Words and Feelings
The story of Yosef and his brothers offers a particularly poignant window into the very real emotional lives of our biblical ancestors. These emotions are described in words, as when the Torah first states outright that the brothers hated Yosef, and are also expressed in actions, as when their hatred is illustrated by the fact that they were unable to speak peaceably to him (Bereishit 37:4-5).
Show or tell?
They say actions speak more loudly than words. Certainly, Yehuda’s quiet assumption of responsibility for Binyamin, and his bold appeal to the Egyptian leader, provide a more vibrant picture than a simple statement that “Yehuda repented” could have conveyed. Yosef’s repeated struggles to hide his tears are similarly indicative, showing us rather than telling us that he is deeply moved by his brothers’ presence.
On the other hand, the challenge in reading actions rather than explicit statements is that their meaning is less, well, explicit. We know the reason the brothers couldn’t speak nicely to Yosef was that they hated him, because we are told. But what exactly motivated Yehuda’s later actions? Was it regret over selling Yosef, and/or over causing Yaakov grief? Was it love for Binyamin? Was it simply a practical strategy to survive the famine?
What exactly was behind Yosef’s tears? Was he happy to see his beloved brothers? Was he reliving the pain of what they had done to him? Was he reminded of their father and his love for him? Was it all this and more?
Commentators address these questions with a variety of explanations that truly illustrates the existence of “seventy [i.e., many] faces to the Torah.”
One such example in t
his week’s parsha is the description of the brothers’ reaction when Yosef finally revealed his tears and identity, and his brothers “were not able to answer him, because nivhalu before him” (45:3).
There are a number of possible translations for nivhalu: shocked, confused, overwhelmed, alarmed, scared… Even once we choose a word, the meaning is still not obvious.
What exactly did the brothers feel at this momentous reveal, and why did that make them unable to respond to Yosef?
Were they silenced by shame, as Rashi suggests? If so, why? Because they sold him, as in Radak? Or perhaps more deeply, because Yosef sent everyone else out before identifying himself and discussing their past, and they realized that he was protecting them from public embarrassment and that he loved them despite what they had done? (Inspired by R. Eliyahu Mizrachi’s comments on Rashi, though not quite what he says.)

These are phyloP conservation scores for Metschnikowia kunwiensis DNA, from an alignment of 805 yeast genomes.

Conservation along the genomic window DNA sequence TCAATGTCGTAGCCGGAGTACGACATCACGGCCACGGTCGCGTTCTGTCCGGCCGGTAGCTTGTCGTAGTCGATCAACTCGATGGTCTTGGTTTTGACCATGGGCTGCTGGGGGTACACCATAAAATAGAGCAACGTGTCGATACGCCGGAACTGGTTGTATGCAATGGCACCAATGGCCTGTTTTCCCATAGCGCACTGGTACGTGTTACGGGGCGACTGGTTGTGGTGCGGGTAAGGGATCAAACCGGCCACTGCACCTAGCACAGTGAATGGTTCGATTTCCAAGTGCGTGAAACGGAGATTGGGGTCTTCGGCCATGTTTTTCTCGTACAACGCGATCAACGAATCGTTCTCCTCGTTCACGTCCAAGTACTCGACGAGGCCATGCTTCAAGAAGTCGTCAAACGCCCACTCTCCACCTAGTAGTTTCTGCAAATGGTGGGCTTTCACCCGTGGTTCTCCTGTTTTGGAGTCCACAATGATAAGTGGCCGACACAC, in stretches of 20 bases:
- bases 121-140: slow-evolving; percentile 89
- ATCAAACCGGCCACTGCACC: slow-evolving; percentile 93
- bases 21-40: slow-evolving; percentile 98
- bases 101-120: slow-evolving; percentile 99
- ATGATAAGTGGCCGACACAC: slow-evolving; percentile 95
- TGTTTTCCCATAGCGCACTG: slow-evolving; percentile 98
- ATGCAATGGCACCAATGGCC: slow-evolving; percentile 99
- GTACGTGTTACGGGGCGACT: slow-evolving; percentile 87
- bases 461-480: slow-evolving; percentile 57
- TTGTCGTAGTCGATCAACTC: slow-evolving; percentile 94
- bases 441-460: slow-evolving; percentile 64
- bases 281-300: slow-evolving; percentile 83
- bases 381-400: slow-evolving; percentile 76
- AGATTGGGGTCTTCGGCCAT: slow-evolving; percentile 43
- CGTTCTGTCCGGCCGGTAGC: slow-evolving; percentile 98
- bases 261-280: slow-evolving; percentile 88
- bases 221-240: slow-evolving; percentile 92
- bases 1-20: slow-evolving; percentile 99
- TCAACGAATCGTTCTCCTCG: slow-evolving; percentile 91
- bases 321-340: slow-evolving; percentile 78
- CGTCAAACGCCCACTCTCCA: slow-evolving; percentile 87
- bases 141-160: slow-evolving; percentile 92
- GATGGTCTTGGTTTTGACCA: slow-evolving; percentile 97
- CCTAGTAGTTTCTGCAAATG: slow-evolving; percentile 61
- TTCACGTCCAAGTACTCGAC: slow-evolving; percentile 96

Or was it fear? Perhaps, as Malbim suggests, nivhalu indicates a trembling fear of revenge, “as if he had said: Is my father still alive despite the troubles you caused him?!” After all, Yosef knew from previous conversations that Yaakov was alive; why ask a question to which he knew the answer, if not to make a harsh point and perhaps introduce harsh retribution?
In fact, the Gemara (Chagiga 4b) takes the brothers’ reaction in this verse as a small-scale model of the visceral fear we might expect to feel when facing God on judgment day – and as a reminder to consider our actions in that light.
Alternatively, perhaps they were simply shocked. As a favorite joke from my youth had it: What did Benjamin Franklin say when he discovered electricity? Nothing; he was too shocked! Perhaps nivhalu simply means the brothers, too, were simply too shocked, and needed time to collect themselves and speak. (On a similar note, see Da’at Zekenim in the name of R. Yosef Kara: “They believed and didn’t believe.”)
Talking Through It
With the brothers rendered speechless, for whichever reason(s), Yosef calls them closer and speaks to them more fully, comfortingly, about their sale of him and how he views it. And finally, after he speaks at greater length and tearfully embraces each brother, “afterwards, his brothers spoke with him” (45:15).
(Here, too, one must understand how and why they no longer nivhalu; how did Yosef’s further words help them past whatever it was they were feeling?)
However we understand the details, the bottom line that stands out to me here goes back all the way to the beginning of the story, when “they were unable to speak peaceably to him.” They’ve been through a great deal, together and apart and together, and it will not be all smooth sailing in the relationship from this point on, either. But whatever exactly they have felt at various moments and whatever emotions are still to come – at least, finally, they can talk to each other.